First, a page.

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Which of the two usages is correct? Do both of them imply the same meaning?

1."Greed, for lack of a better word, is good."

2."Greed is, for lack of a better word, good."

I perceive a subtle difference between the meanings they imply, but I would like to be sure.

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Try it with a different pair of words, and the difference is pretty obvious. Juvenophilia, for lack of a better word, is pro-survival - obviously the word "juvenophilia" is the best term the writer could think of for what he's talking about. But with Juvenophilia is, for lack of a better word, pro-survival, it's clear "pro-survival" was the best description he could come up with. –  FumbleFingers Mar 2 '12 at 14:27
    
I could have tried it with a different pair of words but I chose to go with the above used pair because of the sentence being near famous as Gordon Gekko's statement. –  Serrated Symphony Mar 4 '12 at 15:10
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I know your first version is the actual line in the 1987 movie Wall Street. I was just making the point that using this construction with two common words makes it much more likely people will "mis-parse" it and not realise which of the two words is the "iffy" one (I made that mistake myself, in the answer I've now deleted). And you've only got to Google your second version to see how often people (almost always unintentionally, I'm sure) mis-quote it. My versions aren't "famous", but both meanings would be quite clear to anyone. –  FumbleFingers Mar 4 '12 at 16:27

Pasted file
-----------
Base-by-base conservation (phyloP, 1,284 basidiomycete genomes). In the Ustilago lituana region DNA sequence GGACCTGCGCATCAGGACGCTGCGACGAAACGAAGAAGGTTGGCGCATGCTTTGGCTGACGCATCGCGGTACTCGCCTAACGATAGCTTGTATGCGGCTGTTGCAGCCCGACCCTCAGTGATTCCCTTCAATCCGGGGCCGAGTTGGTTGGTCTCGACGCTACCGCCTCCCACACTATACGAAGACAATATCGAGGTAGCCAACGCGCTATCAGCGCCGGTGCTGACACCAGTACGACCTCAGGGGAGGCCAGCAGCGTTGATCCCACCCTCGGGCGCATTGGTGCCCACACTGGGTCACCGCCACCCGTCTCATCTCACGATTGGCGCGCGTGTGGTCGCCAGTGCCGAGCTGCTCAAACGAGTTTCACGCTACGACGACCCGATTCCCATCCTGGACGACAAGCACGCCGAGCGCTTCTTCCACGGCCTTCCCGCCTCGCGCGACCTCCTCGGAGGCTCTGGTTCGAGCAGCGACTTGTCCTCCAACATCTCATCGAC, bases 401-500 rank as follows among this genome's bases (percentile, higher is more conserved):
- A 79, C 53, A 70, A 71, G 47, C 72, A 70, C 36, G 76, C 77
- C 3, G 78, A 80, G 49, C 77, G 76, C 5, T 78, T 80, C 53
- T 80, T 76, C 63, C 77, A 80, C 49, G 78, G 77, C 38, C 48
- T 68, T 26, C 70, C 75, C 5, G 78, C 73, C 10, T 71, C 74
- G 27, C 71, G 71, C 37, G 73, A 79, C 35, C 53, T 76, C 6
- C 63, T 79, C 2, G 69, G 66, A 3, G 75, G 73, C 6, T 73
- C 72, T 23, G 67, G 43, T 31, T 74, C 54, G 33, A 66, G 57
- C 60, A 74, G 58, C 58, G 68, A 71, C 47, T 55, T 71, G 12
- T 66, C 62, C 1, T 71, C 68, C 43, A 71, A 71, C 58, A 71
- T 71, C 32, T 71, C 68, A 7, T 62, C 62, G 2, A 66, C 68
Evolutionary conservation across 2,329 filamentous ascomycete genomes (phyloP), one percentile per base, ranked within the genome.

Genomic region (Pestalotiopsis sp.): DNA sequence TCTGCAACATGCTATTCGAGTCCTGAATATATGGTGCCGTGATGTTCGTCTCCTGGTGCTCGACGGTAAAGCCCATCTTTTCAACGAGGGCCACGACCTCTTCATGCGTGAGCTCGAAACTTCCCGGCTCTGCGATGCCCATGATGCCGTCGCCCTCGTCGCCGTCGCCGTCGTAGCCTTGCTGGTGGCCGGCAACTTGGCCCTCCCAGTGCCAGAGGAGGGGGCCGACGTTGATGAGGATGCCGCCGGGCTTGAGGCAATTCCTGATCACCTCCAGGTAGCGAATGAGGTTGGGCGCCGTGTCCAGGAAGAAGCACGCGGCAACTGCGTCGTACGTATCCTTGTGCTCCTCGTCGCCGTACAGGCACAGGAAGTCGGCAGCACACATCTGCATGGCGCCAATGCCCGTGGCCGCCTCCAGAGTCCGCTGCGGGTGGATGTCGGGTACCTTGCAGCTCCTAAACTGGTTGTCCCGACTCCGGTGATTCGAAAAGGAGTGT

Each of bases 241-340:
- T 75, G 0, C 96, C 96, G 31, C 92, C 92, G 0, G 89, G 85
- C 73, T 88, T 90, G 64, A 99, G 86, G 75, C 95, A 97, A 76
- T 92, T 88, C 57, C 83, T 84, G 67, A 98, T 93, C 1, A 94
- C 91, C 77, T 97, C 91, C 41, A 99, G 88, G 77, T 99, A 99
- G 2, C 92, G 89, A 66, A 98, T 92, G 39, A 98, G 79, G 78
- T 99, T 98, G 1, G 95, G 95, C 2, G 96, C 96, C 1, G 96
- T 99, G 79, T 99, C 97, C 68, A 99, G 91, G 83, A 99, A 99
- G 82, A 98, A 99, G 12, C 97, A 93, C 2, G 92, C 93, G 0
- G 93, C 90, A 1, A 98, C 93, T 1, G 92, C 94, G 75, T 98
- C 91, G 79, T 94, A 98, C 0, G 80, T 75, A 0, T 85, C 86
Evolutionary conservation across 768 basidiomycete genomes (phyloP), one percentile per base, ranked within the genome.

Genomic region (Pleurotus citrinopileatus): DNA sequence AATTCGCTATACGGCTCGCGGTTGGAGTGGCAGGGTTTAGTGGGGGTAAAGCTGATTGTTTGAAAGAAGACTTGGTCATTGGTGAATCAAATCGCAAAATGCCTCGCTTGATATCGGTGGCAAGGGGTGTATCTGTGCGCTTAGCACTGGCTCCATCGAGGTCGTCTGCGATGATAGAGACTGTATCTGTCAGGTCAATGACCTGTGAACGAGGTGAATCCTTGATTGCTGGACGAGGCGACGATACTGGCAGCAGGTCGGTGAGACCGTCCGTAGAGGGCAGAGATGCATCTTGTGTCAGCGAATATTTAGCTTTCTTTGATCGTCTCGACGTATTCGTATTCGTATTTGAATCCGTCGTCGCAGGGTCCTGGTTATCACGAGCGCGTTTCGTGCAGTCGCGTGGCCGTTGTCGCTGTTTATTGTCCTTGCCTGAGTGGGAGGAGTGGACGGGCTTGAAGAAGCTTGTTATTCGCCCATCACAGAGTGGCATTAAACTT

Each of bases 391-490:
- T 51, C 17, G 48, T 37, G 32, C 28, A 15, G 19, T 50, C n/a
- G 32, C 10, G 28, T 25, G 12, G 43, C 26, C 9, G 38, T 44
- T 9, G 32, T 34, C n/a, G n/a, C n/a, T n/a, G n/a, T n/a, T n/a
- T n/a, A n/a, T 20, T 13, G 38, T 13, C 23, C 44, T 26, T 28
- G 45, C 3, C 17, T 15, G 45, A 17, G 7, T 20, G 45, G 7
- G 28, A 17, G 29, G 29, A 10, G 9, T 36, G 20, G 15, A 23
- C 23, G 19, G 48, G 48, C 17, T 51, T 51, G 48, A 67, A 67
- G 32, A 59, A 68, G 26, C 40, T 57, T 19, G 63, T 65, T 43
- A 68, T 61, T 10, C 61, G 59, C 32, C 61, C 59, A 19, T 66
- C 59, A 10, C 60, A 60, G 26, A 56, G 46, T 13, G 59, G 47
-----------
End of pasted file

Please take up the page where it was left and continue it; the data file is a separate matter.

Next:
@FumbleFingers: yes, on that count you are right. I didn't think in that direction while posing the question. Since, the sentence had "triggered" the question, I just chose to go along with it. Using other word-pairs, like the example you cited, makes the change of meaning amply clear (which I suspected but I wanted to be super sure!). Thnx :) –  Serrated Symphony Mar 5 '12 at 5:36
    
Yeah - I certainly didn't mean to imply this was a "no-brainer" question. After all, I got it wrong myself. It was only after taking note of JLG's answer that I realised this. Some time after that it dawned on me using different words, and even later I discovered the (to me) interesting fact that many people mis-quote the line from the movie. I haven't checked, but I bet people usually put the "not quite right" word last when they use this "for lack of a better word" construction. Making the movie line somewhat atypical and hard to remember correctly. –  FumbleFingers Mar 5 '12 at 13:53

1 Answer 1

up vote 3 down vote accepted

I think the position of "for lack of a better word" does change the meaning. The first implies that you cannot think of a better term for the word greed. The second implies that you cannot think of a better description for greed than the term good.

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On reflection, you're right, so I've deleted my claim that the two are equivalent. The first meaning is rather odd, but not ridiculous. The second strikes me as such a weird thing to say that I just didn't read it that way. OP really should have put forward a more credible pair of words in the first place. –  FumbleFingers Mar 2 '12 at 14:18

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